Medical doctors adopted male circumcision from religious practice into medical practice in England in the 1860s and in the United States in the 1870s. No thought was given to the possible behavioral effects of painful operations that excise important protective erogenous tissue from the male phallus. For example, Gairdner (1949) and Wright (1967), both critics of male neonatal non-therapeutic circumcision, made no mention of any behavioral effects of neonatal circumcision.
“No illness which can be treated by diet should be treated in any other manner.”
I love the book, Food & Behavior – A Natural Connection by Barbara Reed Stitt. It is so sane. The quality of food one ate used to be considered irrelevant. If you had a full stomach, you were supposed to be ok. But it has been proven that people who eat manufactured foods (or who don’t eat at all) cannot think clearly, do not feel good, and they behave in ways that are not healthy for themselves and society, while people who are fed high quality foods think clearly, are healthy, feel good and behave accordingly.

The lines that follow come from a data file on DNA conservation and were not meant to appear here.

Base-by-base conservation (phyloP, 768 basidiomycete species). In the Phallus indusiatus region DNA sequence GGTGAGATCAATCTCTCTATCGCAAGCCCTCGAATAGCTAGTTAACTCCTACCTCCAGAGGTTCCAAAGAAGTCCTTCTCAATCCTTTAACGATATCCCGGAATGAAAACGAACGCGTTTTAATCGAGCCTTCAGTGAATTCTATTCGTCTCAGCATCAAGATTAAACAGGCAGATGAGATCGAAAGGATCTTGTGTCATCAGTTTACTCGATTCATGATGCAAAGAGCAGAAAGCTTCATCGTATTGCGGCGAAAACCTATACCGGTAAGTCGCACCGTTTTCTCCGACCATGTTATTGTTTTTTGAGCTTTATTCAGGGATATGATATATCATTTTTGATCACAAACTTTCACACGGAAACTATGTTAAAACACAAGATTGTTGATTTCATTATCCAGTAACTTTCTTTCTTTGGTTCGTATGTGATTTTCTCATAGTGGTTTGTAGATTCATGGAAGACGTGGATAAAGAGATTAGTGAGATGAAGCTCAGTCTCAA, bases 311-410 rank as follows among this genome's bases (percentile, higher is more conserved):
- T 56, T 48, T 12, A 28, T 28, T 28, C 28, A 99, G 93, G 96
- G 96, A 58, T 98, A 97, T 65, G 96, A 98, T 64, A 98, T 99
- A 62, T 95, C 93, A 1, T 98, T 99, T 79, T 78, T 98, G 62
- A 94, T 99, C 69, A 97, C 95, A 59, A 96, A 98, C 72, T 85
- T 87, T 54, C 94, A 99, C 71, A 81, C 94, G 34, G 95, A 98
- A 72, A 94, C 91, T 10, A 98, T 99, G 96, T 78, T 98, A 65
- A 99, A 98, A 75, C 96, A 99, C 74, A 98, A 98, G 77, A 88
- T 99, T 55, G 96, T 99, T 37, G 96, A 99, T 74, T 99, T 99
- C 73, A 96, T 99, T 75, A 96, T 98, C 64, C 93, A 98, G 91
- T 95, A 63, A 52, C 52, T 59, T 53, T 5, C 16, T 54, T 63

In the videos below, you can see how essential good nutrition is in schools. The happy results of a healthy diet are increased alertness, improved behavior, better scholarship, reduced antisocial behavior, vandalism, fights, dropouts and suicides. School budgets benefit too!
“We’ve got to stop using our most precious commodity – our kids – to make extra money.”